The Hudson Valley Arabian Horse Association (HVAHA) held their annual show May 13-15 at the Eastern States Exposition Fairgrounds in West Springfield, MA. Many New England riders use the three-day show to qualify for regional and national shows.
As part of this year’s show there was a Special Benefit class in which bidding took place on riders. The HVAHA were able to raise $1,348 and all the proceeds went to After The Storm, Inc., a non-profit organization in Connecticut whose mission is to assist cancer survivors as they heal physically, emotionally and spiritually from the aftermath of their diagnosis and treatments and help restore balance to their lives.
The largest divisions of classes at the show were Sport Horse, Hunter Pleasure and Western Pleasure. This show had unique Arabian costume classes in which both horse and rider dressed in various native costumes and are judged on costume design as well as performance. This was also the first year that the show had All Breed Western Dressage classes. The addition of these classes gave HVAHA the distinction of being the first Western Dressage Association of America (WDAA) affiliated Arabian horse show in New England.
The HVAHA is a regional club in New England, which is a part of the larger national association known as the Arabian Horse Association. The New England club was started in 1970 when a small group of dedicated Arabian horse lovers came together in the Hudson Valley to form an association
The Eastern States Exposition has been the location of the show ever since it began back in 1982 when, according to the President of the HVAHA, Rob Bohl, the Arabian horse market was booming.
“We may have had as many as 500 exhibitors back then which is three times what they have now,” Bohl said. “Arabians are a very personable breed and people fell in love with them.”
Show manager Michelle Laudano said there were 145 horses entered in this year’s show, 90 percent of which were Arabian horses.
“Arabians are the oldest and purest breed and every horse has Arabian blood in them,” Laudano said. “Arabians are the most versatile of all breeds. They can do anything and everything and their known to be very personable.”
Laudano estimated there were approximately 750 people in attendance during the three-day event to watch about 180 different riders, some as young as four years old and others well in their 70s. While most participants were from New England there were some from as far south as Pennsylvania and Delaware.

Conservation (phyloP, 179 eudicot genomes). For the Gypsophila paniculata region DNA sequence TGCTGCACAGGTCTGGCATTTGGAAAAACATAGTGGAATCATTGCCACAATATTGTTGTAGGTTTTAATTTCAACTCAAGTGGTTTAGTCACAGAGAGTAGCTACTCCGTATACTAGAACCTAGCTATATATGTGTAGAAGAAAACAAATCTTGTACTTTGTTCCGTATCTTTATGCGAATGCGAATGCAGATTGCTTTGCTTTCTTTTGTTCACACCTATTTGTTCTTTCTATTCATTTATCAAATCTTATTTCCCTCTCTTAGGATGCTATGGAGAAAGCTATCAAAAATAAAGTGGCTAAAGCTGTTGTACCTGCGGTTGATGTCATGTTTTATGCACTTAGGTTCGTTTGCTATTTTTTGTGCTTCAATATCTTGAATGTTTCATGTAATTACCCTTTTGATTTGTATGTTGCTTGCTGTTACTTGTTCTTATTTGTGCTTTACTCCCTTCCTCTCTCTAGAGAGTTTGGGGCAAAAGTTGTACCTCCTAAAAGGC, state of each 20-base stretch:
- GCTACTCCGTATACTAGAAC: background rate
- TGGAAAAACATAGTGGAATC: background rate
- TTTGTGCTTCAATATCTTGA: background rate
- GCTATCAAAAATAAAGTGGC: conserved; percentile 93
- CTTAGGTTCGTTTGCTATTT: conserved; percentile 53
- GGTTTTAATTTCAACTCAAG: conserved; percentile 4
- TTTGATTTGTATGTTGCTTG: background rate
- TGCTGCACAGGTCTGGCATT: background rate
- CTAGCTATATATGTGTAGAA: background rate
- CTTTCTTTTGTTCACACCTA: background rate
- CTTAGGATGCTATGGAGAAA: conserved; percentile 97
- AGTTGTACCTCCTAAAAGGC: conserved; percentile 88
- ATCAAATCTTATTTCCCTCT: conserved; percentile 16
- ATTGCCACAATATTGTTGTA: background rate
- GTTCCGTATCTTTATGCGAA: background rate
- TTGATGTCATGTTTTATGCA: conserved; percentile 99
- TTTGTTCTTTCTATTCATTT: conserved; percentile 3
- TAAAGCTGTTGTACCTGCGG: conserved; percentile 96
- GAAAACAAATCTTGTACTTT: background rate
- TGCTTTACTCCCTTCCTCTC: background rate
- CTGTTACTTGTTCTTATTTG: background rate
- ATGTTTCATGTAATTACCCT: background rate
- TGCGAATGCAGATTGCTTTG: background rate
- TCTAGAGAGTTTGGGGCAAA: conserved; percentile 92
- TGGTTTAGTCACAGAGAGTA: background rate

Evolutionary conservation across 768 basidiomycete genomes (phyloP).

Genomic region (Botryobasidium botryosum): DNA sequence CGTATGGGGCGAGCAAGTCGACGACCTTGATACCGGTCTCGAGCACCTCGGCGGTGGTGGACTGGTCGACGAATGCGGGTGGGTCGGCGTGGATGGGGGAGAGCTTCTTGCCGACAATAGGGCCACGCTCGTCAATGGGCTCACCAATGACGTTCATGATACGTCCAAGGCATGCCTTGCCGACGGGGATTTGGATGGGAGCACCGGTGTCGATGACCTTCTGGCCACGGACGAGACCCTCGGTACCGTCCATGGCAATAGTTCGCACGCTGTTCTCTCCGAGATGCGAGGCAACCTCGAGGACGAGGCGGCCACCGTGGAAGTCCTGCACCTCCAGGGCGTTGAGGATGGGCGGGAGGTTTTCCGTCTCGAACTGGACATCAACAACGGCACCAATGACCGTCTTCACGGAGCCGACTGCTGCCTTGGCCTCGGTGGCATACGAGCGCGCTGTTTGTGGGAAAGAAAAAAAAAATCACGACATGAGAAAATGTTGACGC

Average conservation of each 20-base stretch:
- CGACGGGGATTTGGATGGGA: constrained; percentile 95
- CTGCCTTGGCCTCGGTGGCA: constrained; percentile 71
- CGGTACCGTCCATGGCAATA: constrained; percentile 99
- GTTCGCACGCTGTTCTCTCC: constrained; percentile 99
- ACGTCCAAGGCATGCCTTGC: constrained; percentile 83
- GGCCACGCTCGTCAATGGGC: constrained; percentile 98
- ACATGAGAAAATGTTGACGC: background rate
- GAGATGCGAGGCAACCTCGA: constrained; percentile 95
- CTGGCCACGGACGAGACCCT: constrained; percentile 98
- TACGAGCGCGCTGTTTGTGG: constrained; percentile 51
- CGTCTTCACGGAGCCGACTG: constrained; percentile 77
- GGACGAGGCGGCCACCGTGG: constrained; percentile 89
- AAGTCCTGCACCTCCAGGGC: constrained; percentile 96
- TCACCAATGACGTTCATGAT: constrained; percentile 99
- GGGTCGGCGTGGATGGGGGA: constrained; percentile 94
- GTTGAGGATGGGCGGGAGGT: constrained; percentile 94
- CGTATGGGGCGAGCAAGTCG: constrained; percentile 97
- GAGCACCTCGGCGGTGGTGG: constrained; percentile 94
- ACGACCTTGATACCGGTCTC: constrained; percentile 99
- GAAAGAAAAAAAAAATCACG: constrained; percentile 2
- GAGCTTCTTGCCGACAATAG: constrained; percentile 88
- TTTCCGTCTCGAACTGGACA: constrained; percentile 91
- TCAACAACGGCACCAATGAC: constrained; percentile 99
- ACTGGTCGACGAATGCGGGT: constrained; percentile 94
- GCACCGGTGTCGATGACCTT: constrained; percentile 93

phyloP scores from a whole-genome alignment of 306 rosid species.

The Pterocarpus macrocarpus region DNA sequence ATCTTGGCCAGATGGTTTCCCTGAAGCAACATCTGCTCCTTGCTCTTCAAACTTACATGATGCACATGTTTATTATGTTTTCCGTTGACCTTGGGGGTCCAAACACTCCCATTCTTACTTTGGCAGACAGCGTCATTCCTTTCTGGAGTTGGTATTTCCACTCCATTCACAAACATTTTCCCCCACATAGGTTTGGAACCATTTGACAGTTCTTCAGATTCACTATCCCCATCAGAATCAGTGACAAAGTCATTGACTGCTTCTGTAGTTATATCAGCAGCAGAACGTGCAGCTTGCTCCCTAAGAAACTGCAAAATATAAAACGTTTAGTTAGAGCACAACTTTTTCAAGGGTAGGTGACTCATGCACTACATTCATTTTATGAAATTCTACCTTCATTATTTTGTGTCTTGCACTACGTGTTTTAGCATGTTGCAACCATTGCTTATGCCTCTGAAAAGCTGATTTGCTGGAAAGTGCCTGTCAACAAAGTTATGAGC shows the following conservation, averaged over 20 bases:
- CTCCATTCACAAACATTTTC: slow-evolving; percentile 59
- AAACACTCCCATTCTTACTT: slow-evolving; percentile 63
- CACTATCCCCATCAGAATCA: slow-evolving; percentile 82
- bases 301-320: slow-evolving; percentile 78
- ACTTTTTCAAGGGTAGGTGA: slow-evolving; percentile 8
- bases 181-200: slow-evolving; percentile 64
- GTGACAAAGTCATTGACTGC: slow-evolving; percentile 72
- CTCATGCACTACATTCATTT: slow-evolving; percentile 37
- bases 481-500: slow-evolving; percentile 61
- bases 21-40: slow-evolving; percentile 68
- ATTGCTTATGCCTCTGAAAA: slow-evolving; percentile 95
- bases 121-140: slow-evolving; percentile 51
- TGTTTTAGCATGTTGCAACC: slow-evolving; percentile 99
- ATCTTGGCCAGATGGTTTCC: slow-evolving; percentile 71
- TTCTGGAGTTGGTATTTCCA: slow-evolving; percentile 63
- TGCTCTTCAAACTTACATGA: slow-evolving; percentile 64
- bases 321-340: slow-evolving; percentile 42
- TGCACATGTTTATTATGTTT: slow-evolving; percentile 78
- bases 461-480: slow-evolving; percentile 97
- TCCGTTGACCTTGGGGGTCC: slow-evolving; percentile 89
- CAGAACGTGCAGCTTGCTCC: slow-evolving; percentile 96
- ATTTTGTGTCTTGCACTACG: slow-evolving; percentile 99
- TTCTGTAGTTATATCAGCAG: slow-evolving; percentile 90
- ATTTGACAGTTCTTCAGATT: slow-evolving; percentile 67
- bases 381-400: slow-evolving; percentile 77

Nine-year-old Blake Allen and his trainer Cathy Vincent were first time participants from Bridgeville, DE. They came in order to qualify for the Region 16 Arabian Horse Association Championship Show which will be held July 20-23 in Syracuse, NY. Allen participated in the Walk/Trot/Jog Equitation 10 & under class where he received a 5th place ribbon. In this class riders are judged based on their position and posture and how well they control their horse.
Young riders such as Allen who develop a strong personal interest in a sport such when they are young will most likely take part of it later in life as well. According to Bohl this is something that horse business needs right now as it has declined considerably in the last 35 to 40 years. Some of the reasons for this downward trend are because there are a variety of different horses available to people now and a variety of different recreational activities that people can take part in.
Bohl, who has lived in New England most of his adult life and has been involved with Arabian horses since the age of 10, continues to actively promote the show.
“We need these shows to keep up the interest,” Bohl said. “Through the hard work and effort of show promoters and managers the numbers for this show has picked up in the last three to four years.”
Show manager, Michelle Laudano of Clinton, CT, has played an important role in helping to bring the show numbers back to where they once were. She credits her success to being able to work closely with HVAHA committee members and her keen attention to detail.
Laudano started as an exhibitor and volunteer with the HVAHA.
“Coming up through the ranks gave me a broad spectrum because I was able to see it from all aspects, from the first time exhibitor to the one that has eyes set on nationals,” Laudano said. “I like that the competition is both important and about having a good time and enjoying the show.”
One way Laudano has helped make the experience more enjoyable for participants is by incorporating random draw prizes into many of their classes. The way this works is riders can win prizes donated by various organizations even if they don’t win the class they are competing in. Laudano said she has seen dejected riders who didn’t do well in competition suddenly pick up their spirits and forget all about their bad ride after winning a random draw prize.
Another way that Laudano has helped to make things fun and more welcoming for exhibitors is through the effective use of several generous sponsors. The Red Solo Cup welcome party took place on the evening prior to the shows first day sponsored by Hawk Haven Farms, LLC. This was fun idea started by Laudano based on “Red Solo Cup” a song recorded by American country music singer Toby Keith. During the welcome party pasta is served out of a red Solo cup while Toby Keith’s song plays in the background.
The future success and continued growth of the HVAHA looks promising behind passionate show organizers such as Michelle Laudano. Ideas such as fundraisers, the addition of new disciplines and various exhibitor accommodations are helping to retain current participants and draw future up and coming young riders like Blake Allen.